That night we sailed for Alacranes. It was a white night of the tropics, with a million stars blinking in the blue dome overhead and the Caribbean Sea like a shadowed opal, calm and rippling and shimmering. The Xpit was not a bark of comfort; it had a bare deck and an empty hold. I could not stay below in that gloomy, ill-smelling pit, so I tried to sleep on deck. I lay on a hatch under the great boom, and what with its creaking, and the hollow roar of the sail, and the wash of the waves, and the dazzling starlight, I could not sleep. C. sat on a coil of rope, smoked, and watched in silence. I wondered about him then.
Sunrise on the Caribbean was glorious to behold—a vast burst of silver and gold over a level and wrinkling blue sea. By day we sailed, tacking here and there, like lost mariners standing for some far-off, unknown shore. That night a haze of clouds obscured the stars, and it developed that our red-shirted skipper steered by them. We indeed became lost mariners. They sounded with a greased lead and determined our latitude by the color and character of the coral or sand that came up on the lead. Sometimes they knew where we were, and at others they did not have any more idea than had I.
On the second morning out we reached Alacranes lighthouse, and when I saw the flat strip of sand, without a tree or bush to lend it grace and color, the bleak lighthouse, and the long, lonely reaches of barren reefs from which there came incessant moaning, I did not wonder that two former lighthouse keepers had gone insane. The present keeper received me with the welcome always accorded a visitor to out-of-the-world places. He corroborated all that my Indian sailors had claimed for the rabihorcado and added the interesting information that lighthouse keepers desired the extinction of the birds because the guano, deposited by them on the roofs of the keepers’ houses, poisoned the rain water—all they had to drink.
I climbed the narrow, spiral stair to the lighthouse tower, and there, apparently lifted into the cloud-navigated sky, I awakened to the real wonder of coral reefs. Ridges of white and brown showed their teeth against the crawling, tireless, insatiate sea. Islets of dead coral gleamed like bleached bone, and beds of live coral, amber as wine, lay wreathed in restless surf. From near to far extended the rollers, the curving channels, and the shoals—all colorful, all quivering with the light of jewels. Golden sand sloped into the gray-green of shallow water, and this shaded again into darker green, which in turn merged into purple, reaching away to the far barrier reef, a white wall against the blue, heaving ocean.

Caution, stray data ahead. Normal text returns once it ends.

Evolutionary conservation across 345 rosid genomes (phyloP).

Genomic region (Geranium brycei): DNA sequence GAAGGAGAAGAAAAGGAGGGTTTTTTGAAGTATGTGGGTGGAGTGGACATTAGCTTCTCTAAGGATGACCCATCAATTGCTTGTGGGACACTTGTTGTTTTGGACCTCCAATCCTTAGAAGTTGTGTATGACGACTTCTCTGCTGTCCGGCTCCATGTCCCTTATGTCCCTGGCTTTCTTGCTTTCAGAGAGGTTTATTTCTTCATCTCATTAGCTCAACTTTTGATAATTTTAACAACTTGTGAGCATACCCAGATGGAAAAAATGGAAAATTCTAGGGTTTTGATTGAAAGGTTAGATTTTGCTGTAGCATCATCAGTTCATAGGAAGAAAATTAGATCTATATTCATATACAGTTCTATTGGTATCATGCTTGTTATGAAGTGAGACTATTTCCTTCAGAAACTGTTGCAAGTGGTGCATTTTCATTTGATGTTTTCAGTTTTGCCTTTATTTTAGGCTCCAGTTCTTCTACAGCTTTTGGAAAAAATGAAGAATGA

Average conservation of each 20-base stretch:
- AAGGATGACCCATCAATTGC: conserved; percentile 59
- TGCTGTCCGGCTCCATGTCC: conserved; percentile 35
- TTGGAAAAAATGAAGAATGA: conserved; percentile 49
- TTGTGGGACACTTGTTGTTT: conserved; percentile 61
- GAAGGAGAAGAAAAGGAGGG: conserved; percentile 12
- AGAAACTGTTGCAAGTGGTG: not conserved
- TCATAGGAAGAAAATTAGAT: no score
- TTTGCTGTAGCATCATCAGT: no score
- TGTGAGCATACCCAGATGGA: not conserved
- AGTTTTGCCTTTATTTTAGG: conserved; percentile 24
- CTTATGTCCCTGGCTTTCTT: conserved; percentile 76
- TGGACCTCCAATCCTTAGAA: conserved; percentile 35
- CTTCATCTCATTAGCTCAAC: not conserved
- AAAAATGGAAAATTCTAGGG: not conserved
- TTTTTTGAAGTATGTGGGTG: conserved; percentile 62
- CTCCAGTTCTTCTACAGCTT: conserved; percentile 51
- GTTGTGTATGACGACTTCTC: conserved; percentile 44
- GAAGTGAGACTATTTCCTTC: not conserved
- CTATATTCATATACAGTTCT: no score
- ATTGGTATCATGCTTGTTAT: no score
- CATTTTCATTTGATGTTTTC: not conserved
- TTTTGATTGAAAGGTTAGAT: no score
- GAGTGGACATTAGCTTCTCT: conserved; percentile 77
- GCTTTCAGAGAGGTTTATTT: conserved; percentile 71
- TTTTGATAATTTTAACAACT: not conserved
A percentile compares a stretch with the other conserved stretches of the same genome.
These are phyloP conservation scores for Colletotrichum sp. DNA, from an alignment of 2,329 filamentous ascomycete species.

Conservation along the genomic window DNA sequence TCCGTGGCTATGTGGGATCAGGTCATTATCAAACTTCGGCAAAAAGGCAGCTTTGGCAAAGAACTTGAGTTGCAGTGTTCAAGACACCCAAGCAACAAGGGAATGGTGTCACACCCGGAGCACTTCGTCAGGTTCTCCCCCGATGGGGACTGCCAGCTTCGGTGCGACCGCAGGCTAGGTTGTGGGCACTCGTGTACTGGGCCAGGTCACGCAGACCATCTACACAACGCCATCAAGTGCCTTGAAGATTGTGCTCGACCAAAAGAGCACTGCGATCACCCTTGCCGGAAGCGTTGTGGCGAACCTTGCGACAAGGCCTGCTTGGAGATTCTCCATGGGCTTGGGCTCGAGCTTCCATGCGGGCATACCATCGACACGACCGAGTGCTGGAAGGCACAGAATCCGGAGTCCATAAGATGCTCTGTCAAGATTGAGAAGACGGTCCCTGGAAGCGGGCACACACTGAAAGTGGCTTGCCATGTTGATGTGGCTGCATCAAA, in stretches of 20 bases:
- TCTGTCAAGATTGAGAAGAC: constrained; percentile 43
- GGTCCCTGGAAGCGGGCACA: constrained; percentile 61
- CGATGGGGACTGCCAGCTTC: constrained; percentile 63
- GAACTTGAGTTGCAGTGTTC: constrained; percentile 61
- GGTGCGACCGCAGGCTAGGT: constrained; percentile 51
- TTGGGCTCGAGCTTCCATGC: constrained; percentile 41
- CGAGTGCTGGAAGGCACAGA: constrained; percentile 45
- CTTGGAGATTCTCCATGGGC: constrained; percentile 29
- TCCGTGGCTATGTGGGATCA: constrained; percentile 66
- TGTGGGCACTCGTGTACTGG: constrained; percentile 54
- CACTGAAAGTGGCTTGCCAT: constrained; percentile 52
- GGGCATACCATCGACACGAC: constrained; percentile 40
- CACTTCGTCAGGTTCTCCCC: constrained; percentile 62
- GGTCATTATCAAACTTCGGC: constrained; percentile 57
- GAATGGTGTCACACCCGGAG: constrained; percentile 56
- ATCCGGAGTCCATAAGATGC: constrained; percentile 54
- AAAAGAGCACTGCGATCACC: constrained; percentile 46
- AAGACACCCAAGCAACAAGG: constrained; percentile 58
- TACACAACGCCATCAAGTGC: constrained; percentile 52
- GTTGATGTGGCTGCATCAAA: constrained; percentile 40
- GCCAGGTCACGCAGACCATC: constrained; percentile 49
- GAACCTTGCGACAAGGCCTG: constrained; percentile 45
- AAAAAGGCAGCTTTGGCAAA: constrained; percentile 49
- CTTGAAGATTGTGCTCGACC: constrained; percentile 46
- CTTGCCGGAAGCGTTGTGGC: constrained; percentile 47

The crew had rowed us ashore with my boatmen Manuel and Augustine. Then the red-shirted captain stated he would like to go back to Progreso and return for us at our convenience. Hesitating over this, I finally gave permission, on the promise that he would bring back the Xpit in one week.
So they sailed away and left us soon to find out that we were marooned on a desert island. When I saw how C. took it, I was glad of our enforced stay. Solitude and loneliness pervaded Alacranes. Of all the places I had visited, this island was the most hauntingly lonely.
It must have struck C. the same way, and even more powerfully than it had me. He was a much older man, and, though so unfailingly cheerful and helpful, he seemed to me to desire loneliness. He did not fish or shoot. His pleasure appeared to be walking the strand, around and around the little island, gathering bits of coral and shells and seaweeds and strange things cast up by the tides. For hours he would sit high on the lighthouse stairway and gaze out over the variegated mosaic of colored reefs.
My bed was a hammock in the loft of the keeper’s house, and it hung close to an open door. At night I woke often, and I would look out upon the lonely beach and sea. When the light flashed its long, wheeling gleam out into the pale obscurity of the night, it always showed C.’s dark figure on the lonely beach. I got into the habit of watching for him, and never, at any time I happened to awake, did I fail to see him out there. How strange he looms to me now! But I thought it was natural then. The loneliness of that coral reef haunted me. The sound of the sea, eternally slow and sad and moaning, haunted me like a passion. Men are the better for solitude.